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M. Night Shyamalan - One Trick Pony?

MNightShyamalan.jpgWe were talking about the new trailer for Lady in the Water when the discussion turned to M. Night Shyamalan and his writing and directing capabilities. Out of that came a number of quite interesting comments.

"Another pointless cameo" and the one I've seen repeated elsewhere, "One trick pony".

The question is does he deserve the criticism? Is he holding onto the big twist that is so associated with his name, and is that association a justified one? In this studio world of light films and constant remakes are we unfairly bashing someone who is trying to give us films which are a bit more thought provoking?

Let me first say that this discussion may well provoke possible spoilers. There's no doubt that the Shyamalan movies have surprises in them, so these may pop out in the comments. There, that's the warning over.

The main criticism seems to be that his films are all about a big twist, and in his recent movies the twist hasn't lived up to the big surprise that Sixth Sense provided. So is that because Shyamalan can't reproduce it or are we, the audience, the ones to blame for expecting nothing but the big twist? After all isn't there more to his films that the twist?

Definitely for me Unbreakable and Signs had much more to them than a well written build up to a single twist. Even Sixth Sense, which really concentrated us onto the surprise ending, provided much more than that. We had great performances, visually rich cinematography, wonderfully strong atmospheric feeling and an extremely strong script, and all this without talking about the twist.

The twist is, of course though, part of the film, but is it everything? There's no question that the importance of the twist in his films has dropped with each movie. In recent films it's been there, but it's just not been as important, for example Unbreakable was a much stronger story but relied less on the big ending. It was a big ending, of that there is no doubt, but that's not all there was to the movie and the whole story was strong from beginning to end.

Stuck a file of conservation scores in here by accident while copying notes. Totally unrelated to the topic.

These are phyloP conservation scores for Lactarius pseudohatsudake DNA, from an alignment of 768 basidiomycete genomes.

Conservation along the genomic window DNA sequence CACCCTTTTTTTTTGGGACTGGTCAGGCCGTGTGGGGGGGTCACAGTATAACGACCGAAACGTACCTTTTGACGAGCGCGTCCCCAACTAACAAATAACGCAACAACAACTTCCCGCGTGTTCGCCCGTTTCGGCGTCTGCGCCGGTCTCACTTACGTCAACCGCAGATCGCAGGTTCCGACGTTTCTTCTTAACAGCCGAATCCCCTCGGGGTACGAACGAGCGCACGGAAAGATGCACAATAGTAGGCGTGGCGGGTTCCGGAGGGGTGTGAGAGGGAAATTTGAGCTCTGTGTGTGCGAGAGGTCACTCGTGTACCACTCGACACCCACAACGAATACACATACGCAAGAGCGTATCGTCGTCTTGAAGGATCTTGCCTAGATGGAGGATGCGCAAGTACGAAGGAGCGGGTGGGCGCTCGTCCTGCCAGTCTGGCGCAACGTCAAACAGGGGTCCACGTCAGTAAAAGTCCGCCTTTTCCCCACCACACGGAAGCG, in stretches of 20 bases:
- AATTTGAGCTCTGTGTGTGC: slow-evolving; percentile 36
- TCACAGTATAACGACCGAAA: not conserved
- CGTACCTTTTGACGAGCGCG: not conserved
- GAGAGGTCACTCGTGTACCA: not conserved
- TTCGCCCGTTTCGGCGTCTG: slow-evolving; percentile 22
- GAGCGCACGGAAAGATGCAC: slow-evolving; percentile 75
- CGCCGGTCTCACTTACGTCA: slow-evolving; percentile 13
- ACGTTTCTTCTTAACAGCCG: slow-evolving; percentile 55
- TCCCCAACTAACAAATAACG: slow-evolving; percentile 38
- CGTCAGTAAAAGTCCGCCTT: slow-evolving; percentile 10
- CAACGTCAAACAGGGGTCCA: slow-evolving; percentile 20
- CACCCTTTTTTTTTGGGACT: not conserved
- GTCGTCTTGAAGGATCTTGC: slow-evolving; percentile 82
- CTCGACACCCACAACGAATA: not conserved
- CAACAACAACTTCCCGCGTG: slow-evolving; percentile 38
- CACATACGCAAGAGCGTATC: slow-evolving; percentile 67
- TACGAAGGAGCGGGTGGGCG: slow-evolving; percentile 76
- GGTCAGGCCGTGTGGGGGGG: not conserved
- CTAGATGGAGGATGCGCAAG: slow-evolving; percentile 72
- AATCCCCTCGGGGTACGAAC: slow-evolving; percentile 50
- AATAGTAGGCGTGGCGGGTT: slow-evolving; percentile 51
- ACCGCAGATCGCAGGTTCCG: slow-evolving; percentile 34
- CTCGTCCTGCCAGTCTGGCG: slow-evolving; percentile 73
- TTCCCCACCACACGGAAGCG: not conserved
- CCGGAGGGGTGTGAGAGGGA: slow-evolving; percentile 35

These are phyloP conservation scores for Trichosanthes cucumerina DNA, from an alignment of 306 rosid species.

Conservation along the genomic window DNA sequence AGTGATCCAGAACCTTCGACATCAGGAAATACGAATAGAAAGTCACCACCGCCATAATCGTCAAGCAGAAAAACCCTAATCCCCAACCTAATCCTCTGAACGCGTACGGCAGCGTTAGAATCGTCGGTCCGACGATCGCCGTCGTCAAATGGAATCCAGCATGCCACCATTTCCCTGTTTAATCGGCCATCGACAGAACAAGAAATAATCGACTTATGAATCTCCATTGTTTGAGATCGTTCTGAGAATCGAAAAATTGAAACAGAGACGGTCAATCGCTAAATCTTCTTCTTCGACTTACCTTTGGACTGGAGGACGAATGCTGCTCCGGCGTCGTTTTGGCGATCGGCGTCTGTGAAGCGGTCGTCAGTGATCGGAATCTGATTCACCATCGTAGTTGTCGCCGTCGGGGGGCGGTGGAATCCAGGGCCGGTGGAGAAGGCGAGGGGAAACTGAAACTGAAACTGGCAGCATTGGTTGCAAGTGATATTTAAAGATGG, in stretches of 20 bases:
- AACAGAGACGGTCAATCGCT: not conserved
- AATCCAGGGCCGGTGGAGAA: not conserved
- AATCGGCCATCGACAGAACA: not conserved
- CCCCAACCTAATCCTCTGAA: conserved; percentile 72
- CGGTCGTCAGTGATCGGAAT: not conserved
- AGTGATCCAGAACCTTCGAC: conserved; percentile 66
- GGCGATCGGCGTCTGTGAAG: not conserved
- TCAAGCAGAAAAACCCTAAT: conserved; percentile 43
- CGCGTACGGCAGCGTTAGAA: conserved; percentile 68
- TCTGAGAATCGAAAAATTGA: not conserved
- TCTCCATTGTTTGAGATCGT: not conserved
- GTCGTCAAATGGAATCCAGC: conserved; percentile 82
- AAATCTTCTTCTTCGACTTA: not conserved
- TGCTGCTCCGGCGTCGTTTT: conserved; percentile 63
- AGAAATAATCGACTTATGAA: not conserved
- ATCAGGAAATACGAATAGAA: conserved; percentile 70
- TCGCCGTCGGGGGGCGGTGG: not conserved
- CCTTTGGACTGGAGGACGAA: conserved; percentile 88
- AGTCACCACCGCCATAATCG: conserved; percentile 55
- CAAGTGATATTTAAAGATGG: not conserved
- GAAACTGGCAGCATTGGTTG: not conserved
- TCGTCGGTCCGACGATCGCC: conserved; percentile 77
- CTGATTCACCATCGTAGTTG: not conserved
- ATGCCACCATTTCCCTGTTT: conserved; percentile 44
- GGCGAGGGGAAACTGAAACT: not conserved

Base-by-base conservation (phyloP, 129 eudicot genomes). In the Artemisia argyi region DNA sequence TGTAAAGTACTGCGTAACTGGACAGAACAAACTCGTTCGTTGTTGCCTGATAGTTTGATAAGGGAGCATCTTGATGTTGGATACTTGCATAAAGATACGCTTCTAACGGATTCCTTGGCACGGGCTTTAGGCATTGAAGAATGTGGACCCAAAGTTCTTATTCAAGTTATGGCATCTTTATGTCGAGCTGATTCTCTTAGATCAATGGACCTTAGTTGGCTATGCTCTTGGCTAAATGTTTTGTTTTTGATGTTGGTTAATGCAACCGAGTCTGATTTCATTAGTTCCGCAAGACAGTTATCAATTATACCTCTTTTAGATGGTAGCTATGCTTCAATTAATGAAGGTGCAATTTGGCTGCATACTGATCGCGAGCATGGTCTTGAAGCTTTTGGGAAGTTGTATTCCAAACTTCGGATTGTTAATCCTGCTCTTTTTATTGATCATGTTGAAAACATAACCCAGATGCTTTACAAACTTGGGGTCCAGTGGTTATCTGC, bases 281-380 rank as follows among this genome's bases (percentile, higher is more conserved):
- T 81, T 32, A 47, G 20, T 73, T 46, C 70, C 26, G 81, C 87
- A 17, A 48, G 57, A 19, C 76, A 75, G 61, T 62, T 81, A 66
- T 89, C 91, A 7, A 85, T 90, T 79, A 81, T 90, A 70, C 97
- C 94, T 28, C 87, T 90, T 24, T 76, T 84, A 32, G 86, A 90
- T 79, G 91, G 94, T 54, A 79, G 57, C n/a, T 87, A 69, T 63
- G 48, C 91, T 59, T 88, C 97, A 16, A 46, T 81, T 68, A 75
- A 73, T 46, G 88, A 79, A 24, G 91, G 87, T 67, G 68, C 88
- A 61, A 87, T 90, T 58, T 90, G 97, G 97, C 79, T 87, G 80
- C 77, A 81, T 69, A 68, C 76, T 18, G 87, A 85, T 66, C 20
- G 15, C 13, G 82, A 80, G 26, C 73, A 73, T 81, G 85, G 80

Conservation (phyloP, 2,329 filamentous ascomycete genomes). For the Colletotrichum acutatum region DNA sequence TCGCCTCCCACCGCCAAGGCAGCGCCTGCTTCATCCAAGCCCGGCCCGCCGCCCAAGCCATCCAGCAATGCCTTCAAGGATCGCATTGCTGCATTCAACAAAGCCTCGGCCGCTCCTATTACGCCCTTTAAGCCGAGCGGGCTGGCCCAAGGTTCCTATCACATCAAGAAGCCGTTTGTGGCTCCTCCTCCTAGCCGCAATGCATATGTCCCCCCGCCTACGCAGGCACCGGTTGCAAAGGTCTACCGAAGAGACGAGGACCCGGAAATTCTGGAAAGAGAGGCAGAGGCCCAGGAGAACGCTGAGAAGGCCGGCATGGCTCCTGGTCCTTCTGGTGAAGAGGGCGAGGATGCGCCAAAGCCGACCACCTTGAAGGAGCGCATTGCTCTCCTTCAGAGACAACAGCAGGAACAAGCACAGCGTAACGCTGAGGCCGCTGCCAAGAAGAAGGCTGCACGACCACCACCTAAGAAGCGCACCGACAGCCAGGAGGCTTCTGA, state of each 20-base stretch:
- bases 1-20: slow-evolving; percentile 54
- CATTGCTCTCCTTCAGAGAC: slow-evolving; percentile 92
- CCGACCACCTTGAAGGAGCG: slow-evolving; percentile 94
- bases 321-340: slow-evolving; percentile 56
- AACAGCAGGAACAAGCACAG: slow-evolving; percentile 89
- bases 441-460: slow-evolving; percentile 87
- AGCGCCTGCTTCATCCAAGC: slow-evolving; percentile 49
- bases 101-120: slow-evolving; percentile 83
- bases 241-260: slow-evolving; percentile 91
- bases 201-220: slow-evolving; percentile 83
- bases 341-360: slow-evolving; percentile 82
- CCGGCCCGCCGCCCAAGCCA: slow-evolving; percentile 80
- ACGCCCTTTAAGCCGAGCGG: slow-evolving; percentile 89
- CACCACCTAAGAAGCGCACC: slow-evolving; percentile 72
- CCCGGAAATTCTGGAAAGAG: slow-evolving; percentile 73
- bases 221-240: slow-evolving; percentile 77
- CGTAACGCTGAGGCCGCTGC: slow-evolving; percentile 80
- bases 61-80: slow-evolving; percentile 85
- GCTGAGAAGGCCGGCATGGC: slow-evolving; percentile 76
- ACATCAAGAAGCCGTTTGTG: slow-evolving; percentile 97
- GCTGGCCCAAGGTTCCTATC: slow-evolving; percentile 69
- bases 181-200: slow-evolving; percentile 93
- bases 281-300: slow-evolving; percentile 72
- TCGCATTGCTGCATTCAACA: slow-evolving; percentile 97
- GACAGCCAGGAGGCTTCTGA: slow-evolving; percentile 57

Village though did seem to return a large twist to the film, but there were a couple of surprises near the end, and for me the main twist didn't stand above the others as being any more important. Saying that though you can see where the potential was for a huge surprise with Village, and it just didn't hide the ending well enough and divert attention away from it to give that big shock moment.

The audiences were surprised by Sixth Sense, and then that's what we were told to expect with Shyamalan's next films. From here on Shyamalan was linked with the surprise ending and this may have indeed proven a curse. The marketing tore into this concept and highlighted this and throughout all the trailers and promotions kept repeating the big twist idea. This may actually reflect studio pressure to provide that same style again, and perhaps we're seeing Shyamalan try to pull himself away with that, building stronger stories and weaker twists.

So is he all about the twists in his films? Not at all, he's really making the rest of the films stronger and stronger, and in his latest film we saw multiple surprises with the main twist seeming slightly secondary to the rest of the tale. Perhaps we'll see this diversification even further in his next films?

Yet with all the remakes, eighties TV series, and sequels being churned out one after the other from Hollywood, can we really have the gall to stand up and criticise Shyamalan's films? In a sea of mediocrity he's bringing us some well written, beautifully visualised and deeply crafted tales.

Another comment that arose was his appearance in his own movies, and indeed now in the trailer for his new film. Well let's look at the trailer first. Trailers, and I have no idea what has happened in this case, are usually made by a company different to that creating the movie. If not that you'll often see it created by a second unit team. I would suspect that Shyamalan would want and have control over the trailers for his films, but there's always that point to consider.